Conditioning for Young Athletes

By Leah Fisher Nyfeler – August 1, 2014
Photo by Lauren Pape

Butch Hadnot is a man with a passion. The former University of Texas football standout loves working with young athletes, so much so that he’s back in school and pursuing a degree in youth and community studies. “I want to prepare kids for high school [athletics],” Hadnot explained.

Not every coach or teacher has that soft spot for tweens and teens. But Hadnot found through working with his own family (he has a girl, 23, and two boys, 19 and 16 years old) that he enjoys this particular stage of life. He formed the Butch Hadnot Youth League (the initials also stand for Building Healthy Young Lives) to encourage “building positive relationships, self confidence, independence, and ability to deal with adversity” in young people through healthy and active lifestyles. His Summer Strength and Conditioning Skills Camp fits right in with these goals.

For seven consecutive weeks in the summer, Hadnot works with boys and girls ages 8 to 16 to help them improve their fitness for whatever sports they are pursuing.  He consults with high school coaches to learn about the programs they’ve put together so that he can help youngsters develop the basics they need to succeed. “This continuity is a big part of success,” said Hadnot, “and I want to help coaches and kids mesh. I’d like to be an ambassador to [high school programs] on behalf of the up-and-coming kids.”

While his youth camp is designed to benefit players of any sport, Hadnot has a strong background in football and, one day, he’d love to see a coaching school for football.  Hadnot coached arena football for the Austin Rockers after playing for the Tampa Bay Buccaneers, Toronto Argonauts, Shreveport Pirates (an expansion team), and Texas Terminators (an arena football team) following his years as a Longhorn (1990–91).  But injuries and what he described as a “bumpy road” took him away from football. As Hadnot pointed out, “In order to win, you have to lose a few things.” The rocky times led him to reflect on what he wanted from life; two years ago, he consulted with several former Longhorn coaches—David McWilliams, Mack Brown—and current coach Charlie Strong, and found his calling.

“Don’t wait 22 years to come back and finish school,” he laughingly advised. “I am so thankful to UT for helping me to take care of my education now. There’s a time and a season for everything.”

Hadnot's Tips

The Strength and Conditioning Skills Camp met at the Georgetown Recreational Center on Saturdays from June to August, but Hadnot provided “homework” to be done during the week. Each athlete had nutritional information to put into practice, an emphasis on stretching everyday, and basic exercises to perfect. Parents were encouraged to stay and watch.  And he has advice for parents of athletes who are preparing to become high school athletes; included here are some of Hadnot’s key concepts for parents.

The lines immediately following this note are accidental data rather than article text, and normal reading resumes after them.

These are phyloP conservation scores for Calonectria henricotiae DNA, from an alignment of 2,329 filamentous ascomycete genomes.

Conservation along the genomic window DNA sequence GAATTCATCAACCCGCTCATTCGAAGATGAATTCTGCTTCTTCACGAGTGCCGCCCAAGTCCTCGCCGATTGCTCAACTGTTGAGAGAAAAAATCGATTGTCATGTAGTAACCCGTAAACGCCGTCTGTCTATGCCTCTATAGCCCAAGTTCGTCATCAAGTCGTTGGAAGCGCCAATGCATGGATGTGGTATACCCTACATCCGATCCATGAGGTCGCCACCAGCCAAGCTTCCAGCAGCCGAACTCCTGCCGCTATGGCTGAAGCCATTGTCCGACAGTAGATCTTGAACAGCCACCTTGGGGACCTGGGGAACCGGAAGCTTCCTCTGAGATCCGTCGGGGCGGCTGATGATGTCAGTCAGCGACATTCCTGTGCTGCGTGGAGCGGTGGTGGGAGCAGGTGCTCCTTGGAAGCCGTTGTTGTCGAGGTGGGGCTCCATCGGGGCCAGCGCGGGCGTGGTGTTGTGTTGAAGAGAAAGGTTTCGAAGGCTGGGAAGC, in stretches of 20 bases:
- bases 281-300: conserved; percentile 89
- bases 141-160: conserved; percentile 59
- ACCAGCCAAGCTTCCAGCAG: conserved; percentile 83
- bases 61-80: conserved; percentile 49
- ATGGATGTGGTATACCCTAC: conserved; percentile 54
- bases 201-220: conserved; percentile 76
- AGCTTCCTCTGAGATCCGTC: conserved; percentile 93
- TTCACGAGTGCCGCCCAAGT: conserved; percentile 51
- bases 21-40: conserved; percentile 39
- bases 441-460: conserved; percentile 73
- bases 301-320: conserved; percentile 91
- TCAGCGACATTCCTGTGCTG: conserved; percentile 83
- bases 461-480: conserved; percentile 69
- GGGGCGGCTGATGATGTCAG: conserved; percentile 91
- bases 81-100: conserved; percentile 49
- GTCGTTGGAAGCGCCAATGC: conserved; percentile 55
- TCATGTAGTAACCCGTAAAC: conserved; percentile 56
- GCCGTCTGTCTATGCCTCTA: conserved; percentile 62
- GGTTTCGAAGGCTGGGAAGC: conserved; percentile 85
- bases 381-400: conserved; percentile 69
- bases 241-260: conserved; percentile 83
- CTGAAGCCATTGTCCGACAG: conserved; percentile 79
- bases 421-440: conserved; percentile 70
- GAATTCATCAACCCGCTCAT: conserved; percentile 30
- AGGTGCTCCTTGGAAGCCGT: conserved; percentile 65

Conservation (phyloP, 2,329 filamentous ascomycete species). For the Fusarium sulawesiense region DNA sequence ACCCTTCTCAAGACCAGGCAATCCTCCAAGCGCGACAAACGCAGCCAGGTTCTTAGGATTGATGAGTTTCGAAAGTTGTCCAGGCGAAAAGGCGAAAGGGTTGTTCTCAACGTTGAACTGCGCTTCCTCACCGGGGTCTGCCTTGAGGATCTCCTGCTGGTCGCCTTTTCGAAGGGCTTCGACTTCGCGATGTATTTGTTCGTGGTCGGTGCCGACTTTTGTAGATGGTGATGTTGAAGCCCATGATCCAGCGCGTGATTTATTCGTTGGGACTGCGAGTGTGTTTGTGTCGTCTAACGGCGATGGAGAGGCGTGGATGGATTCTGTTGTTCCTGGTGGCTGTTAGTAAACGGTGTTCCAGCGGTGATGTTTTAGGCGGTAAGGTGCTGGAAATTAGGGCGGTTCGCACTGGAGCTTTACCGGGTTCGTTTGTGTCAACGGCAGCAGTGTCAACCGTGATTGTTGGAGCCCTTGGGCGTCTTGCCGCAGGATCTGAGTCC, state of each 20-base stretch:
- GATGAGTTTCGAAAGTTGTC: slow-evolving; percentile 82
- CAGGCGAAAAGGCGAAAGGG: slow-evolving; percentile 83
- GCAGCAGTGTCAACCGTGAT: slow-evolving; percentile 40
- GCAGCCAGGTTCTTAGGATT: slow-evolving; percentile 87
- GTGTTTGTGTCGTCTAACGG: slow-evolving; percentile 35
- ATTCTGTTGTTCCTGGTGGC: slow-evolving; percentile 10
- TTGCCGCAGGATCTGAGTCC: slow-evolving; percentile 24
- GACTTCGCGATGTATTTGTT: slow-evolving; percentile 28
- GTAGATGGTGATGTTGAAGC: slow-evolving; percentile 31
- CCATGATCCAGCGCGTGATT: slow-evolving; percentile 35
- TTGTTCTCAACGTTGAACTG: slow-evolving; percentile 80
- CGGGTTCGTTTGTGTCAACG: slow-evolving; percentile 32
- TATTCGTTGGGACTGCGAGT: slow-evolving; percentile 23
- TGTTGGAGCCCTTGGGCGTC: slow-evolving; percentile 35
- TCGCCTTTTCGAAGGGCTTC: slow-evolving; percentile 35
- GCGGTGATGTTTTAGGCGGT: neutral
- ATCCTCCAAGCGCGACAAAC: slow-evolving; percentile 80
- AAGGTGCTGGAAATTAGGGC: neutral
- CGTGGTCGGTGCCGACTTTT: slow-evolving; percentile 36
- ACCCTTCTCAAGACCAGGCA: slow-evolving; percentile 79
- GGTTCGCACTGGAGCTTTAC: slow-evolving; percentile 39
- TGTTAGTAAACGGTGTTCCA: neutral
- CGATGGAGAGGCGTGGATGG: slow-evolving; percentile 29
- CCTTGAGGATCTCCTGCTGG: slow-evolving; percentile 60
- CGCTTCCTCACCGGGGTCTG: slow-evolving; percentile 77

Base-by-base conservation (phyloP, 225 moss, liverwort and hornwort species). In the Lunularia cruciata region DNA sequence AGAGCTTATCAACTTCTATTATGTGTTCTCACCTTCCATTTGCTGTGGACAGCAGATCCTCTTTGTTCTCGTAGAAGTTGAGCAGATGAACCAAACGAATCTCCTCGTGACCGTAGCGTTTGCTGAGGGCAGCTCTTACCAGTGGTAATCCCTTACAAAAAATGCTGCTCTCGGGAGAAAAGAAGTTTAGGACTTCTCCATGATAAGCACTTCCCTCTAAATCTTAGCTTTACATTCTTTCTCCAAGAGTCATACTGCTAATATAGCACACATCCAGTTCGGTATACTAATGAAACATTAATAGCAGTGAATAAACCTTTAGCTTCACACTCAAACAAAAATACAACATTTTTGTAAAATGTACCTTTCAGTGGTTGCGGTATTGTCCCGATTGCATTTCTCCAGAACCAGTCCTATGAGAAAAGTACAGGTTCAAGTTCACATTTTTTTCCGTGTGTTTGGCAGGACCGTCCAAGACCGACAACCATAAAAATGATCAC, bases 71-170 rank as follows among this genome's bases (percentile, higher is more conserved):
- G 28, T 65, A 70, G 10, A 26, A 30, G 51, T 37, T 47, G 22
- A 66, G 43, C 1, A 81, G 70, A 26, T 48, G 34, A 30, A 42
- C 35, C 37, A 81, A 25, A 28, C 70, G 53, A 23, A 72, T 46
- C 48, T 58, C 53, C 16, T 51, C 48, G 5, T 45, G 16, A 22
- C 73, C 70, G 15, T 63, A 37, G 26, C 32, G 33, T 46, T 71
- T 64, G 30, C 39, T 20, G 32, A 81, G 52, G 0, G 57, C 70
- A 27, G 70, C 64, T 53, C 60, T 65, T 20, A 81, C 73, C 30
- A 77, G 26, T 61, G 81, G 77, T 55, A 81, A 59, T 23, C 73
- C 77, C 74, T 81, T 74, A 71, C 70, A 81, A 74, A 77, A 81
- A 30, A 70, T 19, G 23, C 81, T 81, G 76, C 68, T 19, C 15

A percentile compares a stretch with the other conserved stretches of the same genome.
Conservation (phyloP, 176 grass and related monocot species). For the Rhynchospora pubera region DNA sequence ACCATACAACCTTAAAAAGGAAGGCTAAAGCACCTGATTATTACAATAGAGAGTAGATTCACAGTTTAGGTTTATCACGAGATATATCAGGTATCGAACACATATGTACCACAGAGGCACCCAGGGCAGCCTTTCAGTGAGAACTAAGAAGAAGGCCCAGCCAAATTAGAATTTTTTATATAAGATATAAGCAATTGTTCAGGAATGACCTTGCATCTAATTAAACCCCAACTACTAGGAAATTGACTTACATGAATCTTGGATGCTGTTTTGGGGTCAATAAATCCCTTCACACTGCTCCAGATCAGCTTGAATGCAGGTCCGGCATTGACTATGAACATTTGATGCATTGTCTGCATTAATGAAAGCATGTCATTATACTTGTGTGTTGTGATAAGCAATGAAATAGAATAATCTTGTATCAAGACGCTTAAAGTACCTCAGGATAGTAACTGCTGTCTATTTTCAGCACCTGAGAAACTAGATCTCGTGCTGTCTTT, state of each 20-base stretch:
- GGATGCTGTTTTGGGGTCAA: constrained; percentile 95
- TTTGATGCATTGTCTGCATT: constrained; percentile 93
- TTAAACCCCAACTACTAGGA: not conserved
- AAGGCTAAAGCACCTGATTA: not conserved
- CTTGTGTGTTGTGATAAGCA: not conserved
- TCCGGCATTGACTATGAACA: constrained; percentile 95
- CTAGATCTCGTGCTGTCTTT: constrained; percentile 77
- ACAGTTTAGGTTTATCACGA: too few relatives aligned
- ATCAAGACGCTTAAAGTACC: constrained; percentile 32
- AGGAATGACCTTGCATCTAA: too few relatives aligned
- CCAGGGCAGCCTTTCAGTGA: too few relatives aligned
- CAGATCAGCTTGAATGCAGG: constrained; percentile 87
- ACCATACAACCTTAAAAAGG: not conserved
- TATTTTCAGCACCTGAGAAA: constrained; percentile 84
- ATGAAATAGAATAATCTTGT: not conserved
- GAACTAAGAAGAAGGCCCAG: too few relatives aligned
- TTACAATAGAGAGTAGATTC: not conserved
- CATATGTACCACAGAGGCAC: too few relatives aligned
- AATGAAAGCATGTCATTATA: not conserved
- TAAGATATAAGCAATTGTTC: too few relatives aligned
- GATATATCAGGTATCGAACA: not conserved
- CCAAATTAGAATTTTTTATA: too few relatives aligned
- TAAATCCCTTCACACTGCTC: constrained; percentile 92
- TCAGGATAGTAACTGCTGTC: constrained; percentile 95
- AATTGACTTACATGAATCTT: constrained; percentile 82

Hydration involves more than just drinking—along with making sure kids are getting enough liquids, include food—like fruits—that provide fluids as well. Avoid fried food and fast food that may be overly salted.

Help lower body temperature—for hot weather workouts, a cold towel can come in handy. Pack one in a cooler to provide relief for hot skin and elevated body temperatures (place it on the back of the neck).

Make beverages handy—get your child a hand-held bottle so that he or she can carry water, if possible.

Utilize body weight workouts to build strength—you can provide a lot of exercise for a child without using weights. Focus on using body weight exercises, such as squats and push-ups to help your child get in shape.

Learn from losing—when your child is competing, look at the positives found in losing. Emphasize learning and the opportunity to realize areas for improvement.

Check parental expectations—this is important, especially for parents who are former athletes. Your child isn’t you, so kill those expectations and listen to your young athlete. Sit down to talk; discover what he or she wants to do. The starting point is, “Tell me what is the most important thing you want to do,” and go from there. Also, pump the brakes a little; don’t get so caught up in what your child is doing athletically that you lose sight that this is for his/her enjoyment.

Do your homework—checking out camps and organizations is a big part of being a parent to young athletes. Take the time to do the research before you sign your kid up. Make sure there’s a good fit and that the activity is appropriate for your child’s skills and interests.

Make sure your child is happy—that’s really the important part in student athletics.


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